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Invisible Victims: White Males and the Crisis of Affirmative Action Revisited
Peter Brimelow writes: We just found my November 1992 American Spectator review of Invisible Victims, Frederick R. Lynch's seminal study of the impact of affirmative action (a.k.a.) quotas on white males. Quotas are a zero-sum game, so somebody has to suffer. But at that point, as Lynch noted, the double-think about affirmative action was so extreme that its very existence was denied. Similarly, the systematic repression of news and analysis about mass immigration meant that the subject was effectively excised from the public consciousness until well into the 1990s.
At one time, I regarded affirmative action as the key wedge issue in American politics. When I worked for Senator Orrin Hatch in 1979-1980, I put enough stuff into the Congressional Record under his name to ensure (probably) that he could never be confirmed as a Supreme Court Justice. (Hatch subsequently abandoned the issue.) I think my intuition was confirmed by Stanley Greenberg's finding (see below) that quotas were a major factor costing the Democrats blue-collar support in the 1984 election—particularly remarkable because the subject had remained completely below the Mainstream Media radar. But, of course, the great Blight of Bush (I and II) meant that the wedge issue was never used to build a patriotic majority—in fact, in the disastrous 2003 University of Michigan cases, Bush II came down on the wrong side. Plus now we have the much bigger wedge issue of immigration.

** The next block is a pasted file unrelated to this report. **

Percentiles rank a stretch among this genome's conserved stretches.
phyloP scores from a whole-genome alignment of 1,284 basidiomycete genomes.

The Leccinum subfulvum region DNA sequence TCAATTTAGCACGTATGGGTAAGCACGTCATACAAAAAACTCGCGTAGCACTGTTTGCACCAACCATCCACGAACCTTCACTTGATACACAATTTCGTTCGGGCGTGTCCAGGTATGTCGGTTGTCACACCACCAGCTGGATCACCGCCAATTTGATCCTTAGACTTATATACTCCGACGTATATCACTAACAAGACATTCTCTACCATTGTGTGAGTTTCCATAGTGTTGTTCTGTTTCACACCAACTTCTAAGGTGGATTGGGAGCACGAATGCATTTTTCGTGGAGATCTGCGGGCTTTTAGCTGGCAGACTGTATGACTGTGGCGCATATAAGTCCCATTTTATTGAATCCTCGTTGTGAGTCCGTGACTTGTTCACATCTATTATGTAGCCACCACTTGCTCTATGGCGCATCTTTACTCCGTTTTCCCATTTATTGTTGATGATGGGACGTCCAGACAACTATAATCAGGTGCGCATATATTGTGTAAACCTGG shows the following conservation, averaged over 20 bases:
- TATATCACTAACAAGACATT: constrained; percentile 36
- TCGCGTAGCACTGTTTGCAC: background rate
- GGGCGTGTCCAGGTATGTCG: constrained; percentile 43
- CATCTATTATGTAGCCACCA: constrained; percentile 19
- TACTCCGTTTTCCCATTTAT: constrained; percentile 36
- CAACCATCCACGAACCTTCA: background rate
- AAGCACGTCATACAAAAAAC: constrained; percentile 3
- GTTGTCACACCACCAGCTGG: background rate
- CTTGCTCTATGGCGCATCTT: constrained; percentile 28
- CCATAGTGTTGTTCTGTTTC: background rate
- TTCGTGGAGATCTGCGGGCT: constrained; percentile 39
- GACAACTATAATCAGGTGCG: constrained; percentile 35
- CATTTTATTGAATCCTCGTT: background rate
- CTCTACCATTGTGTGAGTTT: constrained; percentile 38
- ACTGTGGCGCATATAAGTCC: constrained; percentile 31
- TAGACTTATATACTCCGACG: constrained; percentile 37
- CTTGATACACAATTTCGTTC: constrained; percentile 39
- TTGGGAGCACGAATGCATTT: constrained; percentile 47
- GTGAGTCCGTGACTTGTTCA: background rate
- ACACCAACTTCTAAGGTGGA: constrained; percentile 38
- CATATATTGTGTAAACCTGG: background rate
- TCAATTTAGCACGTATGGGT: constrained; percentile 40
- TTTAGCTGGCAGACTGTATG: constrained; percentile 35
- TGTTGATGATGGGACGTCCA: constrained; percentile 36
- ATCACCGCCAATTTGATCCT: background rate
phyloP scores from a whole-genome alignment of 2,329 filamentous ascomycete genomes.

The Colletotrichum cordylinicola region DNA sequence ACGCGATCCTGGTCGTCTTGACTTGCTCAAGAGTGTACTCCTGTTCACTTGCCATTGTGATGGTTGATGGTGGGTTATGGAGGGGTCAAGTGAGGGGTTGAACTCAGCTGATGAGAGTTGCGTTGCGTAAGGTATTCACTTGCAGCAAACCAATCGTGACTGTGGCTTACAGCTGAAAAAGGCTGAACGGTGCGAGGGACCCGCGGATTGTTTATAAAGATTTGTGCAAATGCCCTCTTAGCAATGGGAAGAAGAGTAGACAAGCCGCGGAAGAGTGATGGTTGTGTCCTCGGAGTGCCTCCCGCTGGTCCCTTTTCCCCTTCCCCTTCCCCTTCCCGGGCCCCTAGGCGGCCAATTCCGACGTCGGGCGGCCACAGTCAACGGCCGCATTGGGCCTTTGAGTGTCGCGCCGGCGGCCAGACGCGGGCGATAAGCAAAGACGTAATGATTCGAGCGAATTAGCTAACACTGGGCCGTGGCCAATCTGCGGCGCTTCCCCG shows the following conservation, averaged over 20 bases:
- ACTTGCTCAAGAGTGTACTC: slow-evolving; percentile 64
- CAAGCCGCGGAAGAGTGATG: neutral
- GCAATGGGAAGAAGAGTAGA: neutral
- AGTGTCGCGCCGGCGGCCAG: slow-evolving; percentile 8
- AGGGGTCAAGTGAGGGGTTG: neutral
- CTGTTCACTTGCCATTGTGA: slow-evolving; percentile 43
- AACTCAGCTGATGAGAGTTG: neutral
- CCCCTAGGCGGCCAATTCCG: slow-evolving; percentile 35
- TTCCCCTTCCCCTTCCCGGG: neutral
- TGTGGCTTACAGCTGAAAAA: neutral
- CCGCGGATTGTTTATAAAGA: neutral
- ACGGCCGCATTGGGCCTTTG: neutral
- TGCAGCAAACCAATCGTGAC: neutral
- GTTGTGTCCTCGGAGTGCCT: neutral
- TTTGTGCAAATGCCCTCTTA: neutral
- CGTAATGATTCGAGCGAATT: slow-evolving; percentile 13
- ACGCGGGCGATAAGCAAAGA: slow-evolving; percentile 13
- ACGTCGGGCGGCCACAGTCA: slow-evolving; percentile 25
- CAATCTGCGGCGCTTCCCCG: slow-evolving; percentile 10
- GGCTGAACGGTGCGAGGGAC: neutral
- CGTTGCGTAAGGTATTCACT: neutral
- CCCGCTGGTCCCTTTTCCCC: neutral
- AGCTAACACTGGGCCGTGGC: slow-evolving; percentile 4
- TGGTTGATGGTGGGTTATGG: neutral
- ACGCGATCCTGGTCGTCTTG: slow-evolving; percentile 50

Fred Lynch, who subsequently wrote The Diversity Machine: The Drive to Change the "White Male Workplace", is now a tenured professor of government at California's Claremont McKenna College. He is surprisingly cheerful. He writes:
"I've watched the 'diversity machine' roll through one institution after another largely because business-oriented conservatives and moderates: (1) didn't understand sociology's basic insight that systems, structures, and social movements obtain a life of their own, (2) thought they could eventually curb quotas and quota-thought through court challenges and changes in administrative law, (3) became obsessed with the 'anti-victim' mentality that suppressed complaints of working-class white males [Lynch says this macho attitude particularly inhibited talk radio, the white male's natural champion] ; (4) failed to connect demographic change with sociological and cultural change. Ultimately, perhaps too late, they came to their senses on the political changes of immigration and globalization. You, your writers and readers have known all this for some time."